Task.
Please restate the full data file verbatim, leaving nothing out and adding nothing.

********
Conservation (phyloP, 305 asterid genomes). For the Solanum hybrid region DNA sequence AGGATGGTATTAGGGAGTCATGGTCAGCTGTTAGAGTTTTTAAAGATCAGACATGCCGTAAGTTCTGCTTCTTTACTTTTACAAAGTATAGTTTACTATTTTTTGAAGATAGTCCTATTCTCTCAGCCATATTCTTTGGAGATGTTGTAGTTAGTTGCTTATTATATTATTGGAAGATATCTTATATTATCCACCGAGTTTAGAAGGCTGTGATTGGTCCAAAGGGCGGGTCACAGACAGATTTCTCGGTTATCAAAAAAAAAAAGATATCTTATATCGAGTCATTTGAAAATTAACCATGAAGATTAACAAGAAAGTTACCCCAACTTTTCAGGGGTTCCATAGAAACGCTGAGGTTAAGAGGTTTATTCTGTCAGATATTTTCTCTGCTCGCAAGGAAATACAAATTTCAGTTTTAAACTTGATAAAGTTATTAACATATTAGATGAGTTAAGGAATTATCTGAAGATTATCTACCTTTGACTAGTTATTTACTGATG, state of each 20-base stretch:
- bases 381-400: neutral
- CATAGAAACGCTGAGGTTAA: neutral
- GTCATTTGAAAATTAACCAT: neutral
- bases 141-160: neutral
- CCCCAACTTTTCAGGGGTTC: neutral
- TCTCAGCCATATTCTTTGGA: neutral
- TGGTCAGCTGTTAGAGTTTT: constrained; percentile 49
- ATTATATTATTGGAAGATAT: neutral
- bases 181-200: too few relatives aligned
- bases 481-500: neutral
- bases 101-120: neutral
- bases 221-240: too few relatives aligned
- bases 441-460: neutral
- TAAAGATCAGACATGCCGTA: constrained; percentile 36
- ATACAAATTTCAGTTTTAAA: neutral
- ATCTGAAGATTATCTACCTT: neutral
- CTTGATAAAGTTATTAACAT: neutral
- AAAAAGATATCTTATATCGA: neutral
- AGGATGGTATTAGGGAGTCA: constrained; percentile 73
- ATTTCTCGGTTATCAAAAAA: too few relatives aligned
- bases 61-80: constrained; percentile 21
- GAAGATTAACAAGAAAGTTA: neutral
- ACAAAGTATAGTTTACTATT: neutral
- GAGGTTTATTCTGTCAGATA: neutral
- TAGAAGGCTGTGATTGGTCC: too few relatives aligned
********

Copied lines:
Conservation (phyloP, 305 asterid genomes). For the Solanum hybrid region DNA sequence AGGATGGTATTAGGGAGTCATGGTCAGCTGTTAGAGTTTTTAAAGATCAGACATGCCGTAAGTTCTGCTTCTTTACTTTTACAAAGTATAGTTTACTATTTTTTGAAGATAGTCCTATTCTCTCAGCCATATTCTTTGGAGATGTTGTAGTTAGTTGCTTATTATATTATTGGAAGATATCTTATATTATCCACCGAGTTTAGAAGGCTGTGATTGGTCCAAAGGGCGGGTCACAGACAGATTTCTCGGTTATCAAAAAAAAAAAGATATCTTATATCGAGTCATTTGAAAATTAACCATGAAGATTAACAAGAAAGTTACCCCAACTTTTCAGGGGTTCCATAGAAACGCTGAGGTTAAGAGGTTTATTCTGTCAGATATTTTCTCTGCTCGCAAGGAAATACAAATTTCAGTTTTAAACTTGATAAAGTTATTAACATATTAGATGAGTTAAGGAATTATCTGAAGATTATCTACCTTTGACTAGTTATTTACTGATG, state of each 20-base stretch:
- bases 381-400: neutral
- CATAGAAACGCTGAGGTTAA: neutral
- GTCATTTGAAAATTAACCAT: neutral
- bases 141-160: neutral
- CCCCAACTTTTCAGGGGTTC: neutral
- TCTCAGCCATATTCTTTGGA: neutral
- TGGTCAGCTGTTAGAGTTTT: constrained; percentile 49
- ATTATATTATTGGAAGATAT: neutral
- bases 181-200: too few relatives aligned
- bases 481-500: neutral
- bases 101-120: neutral
- bases 221-240: too few relatives aligned
- bases 441-460: neutral
- TAAAGATCAGACATGCCGTA: constrained; percentile 36
- ATACAAATTTCAGTTTTAAA: neutral
- ATCTGAAGATTATCTACCTT: neutral
- CTTGATAAAGTTATTAACAT: neutral
- AAAAAGATATCTTATATCGA: neutral
- AGGATGGTATTAGGGAGTCA: constrained; percentile 73
- ATTTCTCGGTTATCAAAAAA: too few relatives aligned
- bases 61-80: constrained; percentile 21
- GAAGATTAACAAGAAAGTTA: neutral
- ACAAAGTATAGTTTACTATT: neutral
- GAGGTTTATTCTGTCAGATA: neutral
- TAGAAGGCTGTGATTGGTCC: too few relatives aligned